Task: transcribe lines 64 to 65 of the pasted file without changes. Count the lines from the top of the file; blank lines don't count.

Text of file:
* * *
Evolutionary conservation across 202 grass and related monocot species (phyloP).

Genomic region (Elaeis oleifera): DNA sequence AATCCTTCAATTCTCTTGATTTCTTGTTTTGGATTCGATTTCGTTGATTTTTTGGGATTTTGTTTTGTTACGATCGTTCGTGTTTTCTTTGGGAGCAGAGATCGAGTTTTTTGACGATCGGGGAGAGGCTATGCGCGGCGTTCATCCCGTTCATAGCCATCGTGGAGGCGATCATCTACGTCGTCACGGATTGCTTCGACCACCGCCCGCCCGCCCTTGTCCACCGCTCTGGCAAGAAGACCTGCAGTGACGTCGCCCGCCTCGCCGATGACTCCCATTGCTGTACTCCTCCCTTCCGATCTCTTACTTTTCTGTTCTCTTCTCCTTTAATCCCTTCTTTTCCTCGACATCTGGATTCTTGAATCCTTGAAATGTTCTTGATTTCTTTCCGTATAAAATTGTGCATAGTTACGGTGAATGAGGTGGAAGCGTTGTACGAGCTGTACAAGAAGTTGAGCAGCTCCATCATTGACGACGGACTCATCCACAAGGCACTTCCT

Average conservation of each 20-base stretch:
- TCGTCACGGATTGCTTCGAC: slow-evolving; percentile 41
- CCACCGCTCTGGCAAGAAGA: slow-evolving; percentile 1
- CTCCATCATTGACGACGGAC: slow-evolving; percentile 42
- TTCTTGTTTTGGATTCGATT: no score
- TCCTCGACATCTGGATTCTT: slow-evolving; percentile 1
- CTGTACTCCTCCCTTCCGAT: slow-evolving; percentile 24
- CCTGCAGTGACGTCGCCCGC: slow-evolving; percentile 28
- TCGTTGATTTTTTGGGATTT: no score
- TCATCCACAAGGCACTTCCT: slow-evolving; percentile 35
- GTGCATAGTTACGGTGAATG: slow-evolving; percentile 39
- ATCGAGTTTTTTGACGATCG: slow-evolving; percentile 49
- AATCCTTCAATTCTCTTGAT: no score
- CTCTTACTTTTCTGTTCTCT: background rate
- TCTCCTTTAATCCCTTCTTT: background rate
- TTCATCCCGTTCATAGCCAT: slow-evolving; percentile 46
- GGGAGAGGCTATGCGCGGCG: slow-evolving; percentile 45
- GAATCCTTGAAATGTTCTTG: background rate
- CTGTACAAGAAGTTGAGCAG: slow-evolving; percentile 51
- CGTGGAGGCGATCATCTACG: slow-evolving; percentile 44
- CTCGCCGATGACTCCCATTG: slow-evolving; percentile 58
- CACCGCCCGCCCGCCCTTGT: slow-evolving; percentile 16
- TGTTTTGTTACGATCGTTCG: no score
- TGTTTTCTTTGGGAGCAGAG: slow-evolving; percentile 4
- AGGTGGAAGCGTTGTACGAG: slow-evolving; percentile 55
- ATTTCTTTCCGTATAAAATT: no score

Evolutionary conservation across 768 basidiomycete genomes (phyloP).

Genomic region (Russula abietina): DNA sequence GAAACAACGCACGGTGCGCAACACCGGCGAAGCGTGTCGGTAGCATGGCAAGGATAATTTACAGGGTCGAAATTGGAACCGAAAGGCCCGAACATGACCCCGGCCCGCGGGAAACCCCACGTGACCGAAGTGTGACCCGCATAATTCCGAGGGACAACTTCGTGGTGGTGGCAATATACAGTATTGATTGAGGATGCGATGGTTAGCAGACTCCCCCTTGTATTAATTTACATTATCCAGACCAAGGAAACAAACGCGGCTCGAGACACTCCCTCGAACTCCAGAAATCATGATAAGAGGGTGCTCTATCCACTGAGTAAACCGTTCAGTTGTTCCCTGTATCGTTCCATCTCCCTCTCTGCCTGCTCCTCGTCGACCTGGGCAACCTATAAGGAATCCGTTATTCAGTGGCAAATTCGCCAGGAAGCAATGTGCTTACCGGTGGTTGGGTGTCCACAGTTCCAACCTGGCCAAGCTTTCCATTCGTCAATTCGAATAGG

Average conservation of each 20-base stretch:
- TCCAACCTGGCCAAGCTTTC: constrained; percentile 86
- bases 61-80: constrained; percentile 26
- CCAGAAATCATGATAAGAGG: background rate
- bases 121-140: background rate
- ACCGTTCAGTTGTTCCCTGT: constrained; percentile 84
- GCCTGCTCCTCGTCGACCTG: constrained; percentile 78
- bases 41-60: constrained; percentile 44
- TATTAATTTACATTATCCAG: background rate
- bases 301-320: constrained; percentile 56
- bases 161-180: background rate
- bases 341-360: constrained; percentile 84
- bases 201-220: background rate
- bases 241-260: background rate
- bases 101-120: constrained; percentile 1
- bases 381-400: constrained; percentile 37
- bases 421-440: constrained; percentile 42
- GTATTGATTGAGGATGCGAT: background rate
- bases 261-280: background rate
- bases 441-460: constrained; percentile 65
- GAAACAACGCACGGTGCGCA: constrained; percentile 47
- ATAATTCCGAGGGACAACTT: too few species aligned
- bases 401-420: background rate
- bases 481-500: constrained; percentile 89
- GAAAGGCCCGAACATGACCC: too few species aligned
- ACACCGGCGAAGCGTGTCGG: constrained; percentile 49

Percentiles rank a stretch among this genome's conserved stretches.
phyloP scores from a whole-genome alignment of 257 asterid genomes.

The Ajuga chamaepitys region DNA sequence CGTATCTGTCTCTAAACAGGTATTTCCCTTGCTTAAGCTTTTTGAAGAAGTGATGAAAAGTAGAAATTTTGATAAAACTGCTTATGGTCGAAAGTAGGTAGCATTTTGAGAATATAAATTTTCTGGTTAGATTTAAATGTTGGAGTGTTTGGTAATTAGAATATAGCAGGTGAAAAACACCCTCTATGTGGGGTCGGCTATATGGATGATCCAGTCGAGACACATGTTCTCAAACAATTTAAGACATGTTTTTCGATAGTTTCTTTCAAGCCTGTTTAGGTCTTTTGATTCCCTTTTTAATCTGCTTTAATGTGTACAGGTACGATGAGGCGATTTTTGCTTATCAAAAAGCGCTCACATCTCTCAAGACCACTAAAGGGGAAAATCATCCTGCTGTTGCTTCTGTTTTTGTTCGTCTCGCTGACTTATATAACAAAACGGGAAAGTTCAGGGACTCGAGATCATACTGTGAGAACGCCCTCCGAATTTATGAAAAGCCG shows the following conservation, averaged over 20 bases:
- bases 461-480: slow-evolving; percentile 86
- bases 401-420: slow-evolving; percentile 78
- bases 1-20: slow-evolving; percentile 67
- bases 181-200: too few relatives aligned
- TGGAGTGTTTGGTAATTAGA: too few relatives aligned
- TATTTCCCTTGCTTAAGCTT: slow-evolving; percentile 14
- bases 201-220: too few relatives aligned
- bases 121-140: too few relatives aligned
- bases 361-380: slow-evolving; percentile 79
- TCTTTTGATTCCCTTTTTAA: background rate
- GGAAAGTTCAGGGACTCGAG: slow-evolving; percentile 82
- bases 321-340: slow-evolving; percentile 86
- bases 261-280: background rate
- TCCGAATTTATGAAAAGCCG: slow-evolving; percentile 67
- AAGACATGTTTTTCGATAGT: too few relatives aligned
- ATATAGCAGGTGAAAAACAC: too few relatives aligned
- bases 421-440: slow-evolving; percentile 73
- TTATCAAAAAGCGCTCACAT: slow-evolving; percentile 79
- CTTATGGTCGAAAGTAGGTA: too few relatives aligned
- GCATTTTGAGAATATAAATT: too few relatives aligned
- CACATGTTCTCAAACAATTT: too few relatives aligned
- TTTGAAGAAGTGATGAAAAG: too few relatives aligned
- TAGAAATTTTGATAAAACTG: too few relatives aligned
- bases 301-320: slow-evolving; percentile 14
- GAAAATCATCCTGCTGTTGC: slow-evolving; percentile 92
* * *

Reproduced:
- TGGAGTGTTTGGTAATTAGA: too few relatives aligned
- TATTTCCCTTGCTTAAGCTT: slow-evolving; percentile 14